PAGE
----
The challenge to the law was filed in June 2011 and played out over nearly six years. A U.S. District Court judge blocked the law from taking effect, but a three-judge panel of the appeals court upheld the law in three rulings before the full appeals court agreed to take up the case.

    Supporters of the law said it was necessary to prevent doctors, such as pediatricians, from harassing and discriminating against patients and parents about gun ownership. The also described the law, formally known as the Firearm Owners' Privacy Act, as a Second Amendment issue.

    But Douglas Hallward-Driemeier, an attorney with the firm Ropes & Gray, who argued the case for the plaintiffs, said in a prepared statement Monday that the case allows doctors to “go back to giving their best advice to patients when it comes to gun safety.”

    “From day one in bringing this case, our commitment has been to protect doctors' First Amendment rights to ensure the safety of individuals, families and communities in Florida,” Hallward-Driemeier said. “The successful resolution of the litigation and subsequent fees and costs award are both critical to furthering that goal.”...

  12. Lacking key DOE guidance, Florida schools try to adopt statewide reforms in HB 7069


    Every year, new state laws hit the books that have to be implemented once they take effect. But House Bill 7069 isn’t your average new law.

    The sweeping, 274-page, $419 million measure that reforms Florida’s public K-12 schools spans dozens of changes in statute — some of which are complex and take effect at different times over the course of the next few years....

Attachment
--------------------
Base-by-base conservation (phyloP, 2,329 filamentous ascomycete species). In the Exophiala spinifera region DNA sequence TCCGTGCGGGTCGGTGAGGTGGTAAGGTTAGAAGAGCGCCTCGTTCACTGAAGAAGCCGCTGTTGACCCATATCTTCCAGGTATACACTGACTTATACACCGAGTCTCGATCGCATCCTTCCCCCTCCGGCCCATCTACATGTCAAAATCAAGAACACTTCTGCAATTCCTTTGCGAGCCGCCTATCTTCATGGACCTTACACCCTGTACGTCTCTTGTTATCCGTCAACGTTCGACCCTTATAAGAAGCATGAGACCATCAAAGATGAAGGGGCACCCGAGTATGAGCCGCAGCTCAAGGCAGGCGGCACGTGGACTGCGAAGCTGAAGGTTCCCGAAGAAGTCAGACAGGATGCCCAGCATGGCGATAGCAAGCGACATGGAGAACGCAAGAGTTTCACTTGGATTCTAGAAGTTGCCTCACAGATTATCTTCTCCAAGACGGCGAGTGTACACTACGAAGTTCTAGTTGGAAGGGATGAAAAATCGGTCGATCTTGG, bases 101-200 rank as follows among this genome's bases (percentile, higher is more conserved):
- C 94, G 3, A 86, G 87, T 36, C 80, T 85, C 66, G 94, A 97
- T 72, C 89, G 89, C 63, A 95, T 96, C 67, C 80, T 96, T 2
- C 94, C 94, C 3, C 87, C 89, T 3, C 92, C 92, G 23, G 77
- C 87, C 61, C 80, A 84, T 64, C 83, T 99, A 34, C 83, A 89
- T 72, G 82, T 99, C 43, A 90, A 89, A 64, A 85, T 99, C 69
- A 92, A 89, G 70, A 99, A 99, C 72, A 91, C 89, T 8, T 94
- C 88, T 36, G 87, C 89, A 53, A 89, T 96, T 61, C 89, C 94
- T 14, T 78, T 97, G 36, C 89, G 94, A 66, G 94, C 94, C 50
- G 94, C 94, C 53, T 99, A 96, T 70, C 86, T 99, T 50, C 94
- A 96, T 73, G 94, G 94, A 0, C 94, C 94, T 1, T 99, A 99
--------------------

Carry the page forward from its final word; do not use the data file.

13. Gov. Scott vetoed a higher ed bill. Now he wants universities to spend their money wisely.


    When Gov. Rick Scott vetoed a major higher education reform bill last month, it didn’t strip away millions of dollars for Florida’s public universities that was already approved separately in the state budget but linked to that proposed policy....

    Gov. Rick Scott
  14. FLDOE releases guidance on 'Schools of Hope,' new school improvement rules


    More than two dozen low-performing traditional public schools in Tampa Bay -- and nine in Miami-Dade and Broward counties  -- can apply for extra funding this school year under the controversial new “Schools of Hope” program that lawmakers narrowly approved this spring....

  15. Florida gets another 60 days to prove why an abortion waiting period is needed

    State Roundup

    TALLAHASSEE — Attorney General Pam Bondi's Office has 60 more days to gather evidence and testimony to defend a mandatory 24-hour waiting period for abortions, which lawmakers enacted in 2015 but blocked from taking effect amid a two-year legal battle.

    In granting the state extra time, Leon County Circuit Judge Terry Lewis on Wednesday also chided Deputy Solicitor General Denise Harle for not already being prepared to make her case....

    Florida Circuit Judge Terry Lewis.